Dean, School of Fine and Performing Arts at Columbia College
Many of Chicago’s future “Players” are formed at Columbia College’s School of Fine and Performing Arts, where Onye Ozuzu serves as educator, researcher, dean and inspiration to young artists at the start of their career. Ozuzu heads a faculty comprised of our city’s most innovative and talented working performing artists and is herself constantly working on new projects. Her 2015 collaboration with saxophonist Greg Ward to reinvent Charles Mingus’ “Black Saint and the Sinner Lady” on the Pritzker Pavilion stage was fierce and transcendent. Ozuzu was also selected as a recipient of a Chicago Dancemakers Forum Lab Artist Grant in 2016. Onstage and behind the scenes, Ozuzu is a force in the Chicago performing arts scene.
Artistic director, Greenhouse Theater Center
Plenty of artistic directors want to shake things up when they take over the helm of a company. Rarely do they do so quite as dramatically as Greenhouse Theater Center’s new artistic director Jacob Harvey, whose home company was, until this year, known for being a curator and host for companies such as Remy Bumppo Theatre Company, American Blues Theater and Waltzing Mechanics rather than as a producer. That changed with the announcement of the Solo Celebration, a series of one-person plays running for the better part of a year across Greenhouse’s four stages. The company’s inaugural season has been met with resounding praise, an encouraging sign for Harvey who has proved apt at the business of art. Moving forward, he promises to make the nurturing of Chicago theater his main priority even as his company expands into new pastures.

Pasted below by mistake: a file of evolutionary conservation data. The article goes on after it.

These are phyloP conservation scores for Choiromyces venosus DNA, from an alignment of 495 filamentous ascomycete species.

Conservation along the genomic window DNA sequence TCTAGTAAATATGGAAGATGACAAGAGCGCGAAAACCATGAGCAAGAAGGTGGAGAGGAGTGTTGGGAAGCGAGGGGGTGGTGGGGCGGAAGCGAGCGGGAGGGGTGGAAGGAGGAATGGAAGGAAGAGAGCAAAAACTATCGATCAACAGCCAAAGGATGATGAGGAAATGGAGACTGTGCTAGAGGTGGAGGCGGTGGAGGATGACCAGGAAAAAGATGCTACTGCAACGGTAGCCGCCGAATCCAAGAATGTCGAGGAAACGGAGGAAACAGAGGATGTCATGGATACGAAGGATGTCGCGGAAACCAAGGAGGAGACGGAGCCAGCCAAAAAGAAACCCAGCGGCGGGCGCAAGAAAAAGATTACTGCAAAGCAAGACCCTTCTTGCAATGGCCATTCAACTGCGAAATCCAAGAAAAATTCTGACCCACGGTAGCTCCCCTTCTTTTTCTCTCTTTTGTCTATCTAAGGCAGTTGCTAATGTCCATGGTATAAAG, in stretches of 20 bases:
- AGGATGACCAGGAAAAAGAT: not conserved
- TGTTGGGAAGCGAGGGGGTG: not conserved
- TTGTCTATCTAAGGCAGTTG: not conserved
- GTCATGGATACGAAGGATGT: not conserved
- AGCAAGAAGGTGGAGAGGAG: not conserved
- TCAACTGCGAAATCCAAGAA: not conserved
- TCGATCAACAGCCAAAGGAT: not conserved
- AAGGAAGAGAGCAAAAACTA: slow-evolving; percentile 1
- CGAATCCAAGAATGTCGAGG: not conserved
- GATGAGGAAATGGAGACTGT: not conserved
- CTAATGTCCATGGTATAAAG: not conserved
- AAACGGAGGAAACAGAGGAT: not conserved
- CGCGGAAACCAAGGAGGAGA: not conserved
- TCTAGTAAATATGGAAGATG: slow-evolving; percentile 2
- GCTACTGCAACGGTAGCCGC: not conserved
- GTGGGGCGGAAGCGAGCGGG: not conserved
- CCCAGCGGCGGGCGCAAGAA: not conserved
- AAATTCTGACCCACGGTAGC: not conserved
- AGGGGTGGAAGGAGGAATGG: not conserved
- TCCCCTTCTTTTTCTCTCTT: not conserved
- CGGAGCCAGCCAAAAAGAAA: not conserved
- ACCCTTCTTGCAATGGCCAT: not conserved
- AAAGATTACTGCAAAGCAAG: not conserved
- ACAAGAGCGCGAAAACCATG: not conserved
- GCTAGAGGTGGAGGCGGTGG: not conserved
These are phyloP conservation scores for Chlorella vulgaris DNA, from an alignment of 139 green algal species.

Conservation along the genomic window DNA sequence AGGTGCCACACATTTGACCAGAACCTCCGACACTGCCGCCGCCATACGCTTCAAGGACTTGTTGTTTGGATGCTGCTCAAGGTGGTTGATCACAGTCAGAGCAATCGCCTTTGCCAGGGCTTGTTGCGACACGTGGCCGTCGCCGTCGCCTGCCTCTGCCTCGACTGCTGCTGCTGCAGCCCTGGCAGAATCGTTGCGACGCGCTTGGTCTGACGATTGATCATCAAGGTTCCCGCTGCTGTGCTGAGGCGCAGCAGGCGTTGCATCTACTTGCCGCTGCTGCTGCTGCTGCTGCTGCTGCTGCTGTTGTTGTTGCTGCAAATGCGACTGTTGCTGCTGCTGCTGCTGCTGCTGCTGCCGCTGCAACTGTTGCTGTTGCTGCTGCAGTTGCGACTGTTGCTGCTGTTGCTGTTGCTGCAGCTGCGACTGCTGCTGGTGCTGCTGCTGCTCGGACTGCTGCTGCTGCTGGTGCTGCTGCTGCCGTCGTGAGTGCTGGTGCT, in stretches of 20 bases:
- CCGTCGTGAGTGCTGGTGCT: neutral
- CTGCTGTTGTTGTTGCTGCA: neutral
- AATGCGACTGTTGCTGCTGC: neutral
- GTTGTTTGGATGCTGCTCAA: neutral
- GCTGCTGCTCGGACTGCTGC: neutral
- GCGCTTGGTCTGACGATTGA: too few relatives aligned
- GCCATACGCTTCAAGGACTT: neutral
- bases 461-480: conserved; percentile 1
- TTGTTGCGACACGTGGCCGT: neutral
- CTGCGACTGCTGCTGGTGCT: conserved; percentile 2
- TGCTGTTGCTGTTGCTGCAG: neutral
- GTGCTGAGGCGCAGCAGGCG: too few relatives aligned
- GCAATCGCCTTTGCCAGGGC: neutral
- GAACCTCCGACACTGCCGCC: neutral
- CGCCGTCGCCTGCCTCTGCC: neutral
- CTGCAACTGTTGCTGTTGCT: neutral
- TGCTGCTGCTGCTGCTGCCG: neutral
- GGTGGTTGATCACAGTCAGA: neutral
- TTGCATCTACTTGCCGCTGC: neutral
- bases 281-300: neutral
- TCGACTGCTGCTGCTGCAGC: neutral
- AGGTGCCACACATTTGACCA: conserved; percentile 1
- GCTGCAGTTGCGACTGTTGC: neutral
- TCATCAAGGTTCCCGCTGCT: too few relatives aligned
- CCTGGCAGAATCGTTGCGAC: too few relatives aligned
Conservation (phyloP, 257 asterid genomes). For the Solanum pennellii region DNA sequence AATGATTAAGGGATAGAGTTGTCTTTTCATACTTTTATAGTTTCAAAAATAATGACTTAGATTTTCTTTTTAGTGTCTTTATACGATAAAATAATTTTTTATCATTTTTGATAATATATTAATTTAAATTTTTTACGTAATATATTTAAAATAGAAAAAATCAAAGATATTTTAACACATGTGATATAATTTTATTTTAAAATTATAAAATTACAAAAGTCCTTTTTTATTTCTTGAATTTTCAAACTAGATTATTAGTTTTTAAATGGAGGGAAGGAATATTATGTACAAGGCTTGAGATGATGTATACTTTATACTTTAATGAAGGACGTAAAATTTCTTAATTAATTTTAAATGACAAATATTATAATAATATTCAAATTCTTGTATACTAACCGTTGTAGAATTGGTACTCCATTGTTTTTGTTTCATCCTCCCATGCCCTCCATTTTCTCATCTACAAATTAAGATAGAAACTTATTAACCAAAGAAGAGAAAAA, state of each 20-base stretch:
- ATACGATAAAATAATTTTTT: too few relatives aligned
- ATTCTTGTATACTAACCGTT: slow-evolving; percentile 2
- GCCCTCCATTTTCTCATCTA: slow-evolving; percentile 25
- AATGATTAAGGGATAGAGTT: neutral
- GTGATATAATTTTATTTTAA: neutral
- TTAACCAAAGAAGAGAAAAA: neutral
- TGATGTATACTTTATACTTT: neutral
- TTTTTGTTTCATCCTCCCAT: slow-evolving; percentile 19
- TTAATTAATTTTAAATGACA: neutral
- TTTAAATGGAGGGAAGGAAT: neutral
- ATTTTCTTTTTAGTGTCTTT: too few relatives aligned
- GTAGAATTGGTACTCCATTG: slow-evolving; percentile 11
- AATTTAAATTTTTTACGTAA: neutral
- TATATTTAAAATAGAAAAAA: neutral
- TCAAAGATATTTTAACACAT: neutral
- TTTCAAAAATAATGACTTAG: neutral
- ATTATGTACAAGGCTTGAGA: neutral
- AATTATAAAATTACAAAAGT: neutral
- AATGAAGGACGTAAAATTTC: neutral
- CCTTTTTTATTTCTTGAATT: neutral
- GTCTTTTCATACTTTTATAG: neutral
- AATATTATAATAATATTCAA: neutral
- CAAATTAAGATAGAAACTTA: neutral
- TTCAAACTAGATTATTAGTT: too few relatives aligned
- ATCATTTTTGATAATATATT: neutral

Greta Honold, John Zinn and Patrick Zakem
Producers, Steppenwolf Theatre Company’s LookOut Series
This year saw the grand opening of the latest extension of Steppenwolf’s increasingly vast campus at 1700 North Halsted. And while the folks next door at 1650 busy themselves with the expansion of the regular season, a trio of savvy producers are curating this new space, a versatile eighty-seat cabaret-style theater that has already hosted a wide range of events aimed at broadening Steppenwolf’s appeal to younger and more diverse audiences. Greta Honold, John Zinn and Patrick Zakem have seemingly been given free range over the aptly named LookOut series to consistently entertaining ends: the last six months alone have seen the remount of Definition Theatre Company and The New Colony’s massively successful “Byhalia, Mississippi,” celebrated improv trio Sand and Grammy Award-winning classical music group Eighth Blackbird. Filling in the gaps of the traditional performance schedule, the LookOut series has thus far succeeded in getting new faces into the building both on stage and in the seats.
Yolanda Cesta Cursach
Curator of performance, Museum of Contemporary Art Chicago